To sum things up, the question “Should I put my content behind a paywall, and, if so, which content you should put behind a paywall?” could be said to stem from a lack of understanding of your audiences. Building a robust data picture of who they are through dynamic collection of 1st-party data - implicitly (in the form of cookies) and, more importantly, explicitly (in the form of interaction) - will give you clearer perspective. That being said, all considered, it’s fair to conclude that the real question is “What to put behind a datawall or paywall and what not to put behind it?" Although, admittedly, that doesn’t trip off the tongue quite so elegantly…

If you’d like to discuss how building a 1st-party data advantage can benefit your content business, then we’re open all hours - while social distancing and working from home. Just drop us a line...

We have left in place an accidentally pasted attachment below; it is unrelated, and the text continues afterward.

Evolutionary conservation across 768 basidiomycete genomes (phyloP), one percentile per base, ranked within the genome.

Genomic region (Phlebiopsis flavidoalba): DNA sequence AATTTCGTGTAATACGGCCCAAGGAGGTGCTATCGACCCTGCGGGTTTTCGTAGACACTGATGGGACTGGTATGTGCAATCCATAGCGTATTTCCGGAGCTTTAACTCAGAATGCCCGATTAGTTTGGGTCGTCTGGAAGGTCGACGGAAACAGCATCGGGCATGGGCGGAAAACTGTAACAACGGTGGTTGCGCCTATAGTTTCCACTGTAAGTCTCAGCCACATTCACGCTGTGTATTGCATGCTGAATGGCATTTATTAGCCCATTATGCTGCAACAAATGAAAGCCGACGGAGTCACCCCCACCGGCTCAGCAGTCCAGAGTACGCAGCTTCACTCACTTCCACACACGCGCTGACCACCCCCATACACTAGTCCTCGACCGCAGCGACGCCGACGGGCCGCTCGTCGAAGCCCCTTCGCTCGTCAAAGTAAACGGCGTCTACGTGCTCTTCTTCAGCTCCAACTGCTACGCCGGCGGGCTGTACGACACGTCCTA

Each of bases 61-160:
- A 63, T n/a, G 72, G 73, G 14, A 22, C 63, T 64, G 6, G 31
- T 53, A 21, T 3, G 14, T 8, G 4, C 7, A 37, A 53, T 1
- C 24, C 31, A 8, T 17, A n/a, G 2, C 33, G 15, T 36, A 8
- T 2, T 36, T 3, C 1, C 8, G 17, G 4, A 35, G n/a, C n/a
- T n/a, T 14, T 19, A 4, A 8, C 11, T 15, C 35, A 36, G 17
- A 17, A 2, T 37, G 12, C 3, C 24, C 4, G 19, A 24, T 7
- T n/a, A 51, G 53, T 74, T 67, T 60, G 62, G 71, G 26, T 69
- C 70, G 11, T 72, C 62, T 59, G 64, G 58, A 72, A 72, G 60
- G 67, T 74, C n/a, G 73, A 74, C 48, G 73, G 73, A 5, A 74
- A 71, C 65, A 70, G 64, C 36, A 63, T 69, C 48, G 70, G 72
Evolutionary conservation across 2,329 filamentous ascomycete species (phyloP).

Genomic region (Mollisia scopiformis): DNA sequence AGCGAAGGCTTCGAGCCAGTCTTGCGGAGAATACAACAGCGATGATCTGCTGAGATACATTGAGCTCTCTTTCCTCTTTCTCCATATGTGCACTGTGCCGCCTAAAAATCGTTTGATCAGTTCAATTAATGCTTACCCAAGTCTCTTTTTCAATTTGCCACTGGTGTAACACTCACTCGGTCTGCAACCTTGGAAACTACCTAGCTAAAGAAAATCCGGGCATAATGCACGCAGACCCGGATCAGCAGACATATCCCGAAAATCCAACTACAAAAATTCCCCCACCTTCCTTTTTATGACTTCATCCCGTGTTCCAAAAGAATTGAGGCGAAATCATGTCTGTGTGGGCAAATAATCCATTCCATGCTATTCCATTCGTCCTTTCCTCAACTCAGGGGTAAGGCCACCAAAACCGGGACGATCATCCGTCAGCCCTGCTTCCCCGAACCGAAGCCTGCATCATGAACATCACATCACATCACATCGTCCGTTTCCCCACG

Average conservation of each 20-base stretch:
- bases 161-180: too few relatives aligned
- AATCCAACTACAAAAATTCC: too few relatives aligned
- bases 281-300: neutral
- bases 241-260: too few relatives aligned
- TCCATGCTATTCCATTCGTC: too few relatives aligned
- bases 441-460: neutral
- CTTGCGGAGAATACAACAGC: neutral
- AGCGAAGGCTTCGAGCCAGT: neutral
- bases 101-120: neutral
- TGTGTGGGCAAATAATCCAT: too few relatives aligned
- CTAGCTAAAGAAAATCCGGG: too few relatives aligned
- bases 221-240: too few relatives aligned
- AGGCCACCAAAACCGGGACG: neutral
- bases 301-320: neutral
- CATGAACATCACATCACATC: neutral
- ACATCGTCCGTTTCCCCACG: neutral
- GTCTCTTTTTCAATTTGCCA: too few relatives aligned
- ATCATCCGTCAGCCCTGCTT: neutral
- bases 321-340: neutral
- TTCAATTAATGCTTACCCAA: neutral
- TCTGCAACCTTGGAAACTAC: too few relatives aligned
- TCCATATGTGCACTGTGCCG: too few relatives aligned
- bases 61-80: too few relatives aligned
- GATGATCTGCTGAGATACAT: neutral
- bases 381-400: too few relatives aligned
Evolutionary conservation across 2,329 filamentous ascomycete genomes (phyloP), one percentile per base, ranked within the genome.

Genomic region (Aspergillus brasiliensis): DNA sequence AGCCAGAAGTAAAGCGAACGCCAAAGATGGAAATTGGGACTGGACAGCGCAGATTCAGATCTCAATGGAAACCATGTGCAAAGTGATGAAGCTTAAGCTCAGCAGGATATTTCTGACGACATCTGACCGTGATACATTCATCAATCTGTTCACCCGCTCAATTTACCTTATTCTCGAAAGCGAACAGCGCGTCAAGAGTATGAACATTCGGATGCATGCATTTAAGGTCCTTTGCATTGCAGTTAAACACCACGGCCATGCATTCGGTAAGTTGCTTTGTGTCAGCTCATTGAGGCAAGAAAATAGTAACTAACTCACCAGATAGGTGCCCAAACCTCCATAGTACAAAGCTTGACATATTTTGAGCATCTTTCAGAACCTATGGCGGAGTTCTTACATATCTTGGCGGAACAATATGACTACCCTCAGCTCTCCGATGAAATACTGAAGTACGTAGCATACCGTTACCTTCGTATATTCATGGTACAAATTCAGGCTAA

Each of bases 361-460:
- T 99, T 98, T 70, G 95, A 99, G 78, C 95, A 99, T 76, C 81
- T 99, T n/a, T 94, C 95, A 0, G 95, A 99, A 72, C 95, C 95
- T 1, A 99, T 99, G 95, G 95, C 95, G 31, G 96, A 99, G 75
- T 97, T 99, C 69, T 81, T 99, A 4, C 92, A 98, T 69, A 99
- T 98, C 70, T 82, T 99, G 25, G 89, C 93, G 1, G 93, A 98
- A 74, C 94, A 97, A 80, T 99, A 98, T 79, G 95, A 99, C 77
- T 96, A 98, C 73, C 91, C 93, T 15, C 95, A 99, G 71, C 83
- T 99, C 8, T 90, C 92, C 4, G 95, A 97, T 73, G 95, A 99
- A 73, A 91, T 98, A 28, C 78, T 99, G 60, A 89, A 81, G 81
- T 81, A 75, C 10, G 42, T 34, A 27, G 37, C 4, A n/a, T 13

Intelligent Paywalls and Dynamic Paywalls: Similarities and Crucial Differences

Prefer to listen instead?       In the tech circles of today’s media industry, it’s common to hear discussions around “intelligent paywalls” and “dynamic...

Losing news readers? Technology can help

As print newspaper circulation falls to its lowest level in 70 years, many publishers have turned to digital and online readership, but with current trends...

Behavioural pricing for publishers

Pricing is a moving target. But with many experts such as Greg Piechota (INMA Researcher-in-Residence) saying “pricing is the fastest and most effective way...
Subscribe to our newsletter

Get updates direct to your inbox

Subscribe to our newsletter

Get updates direct to your inbox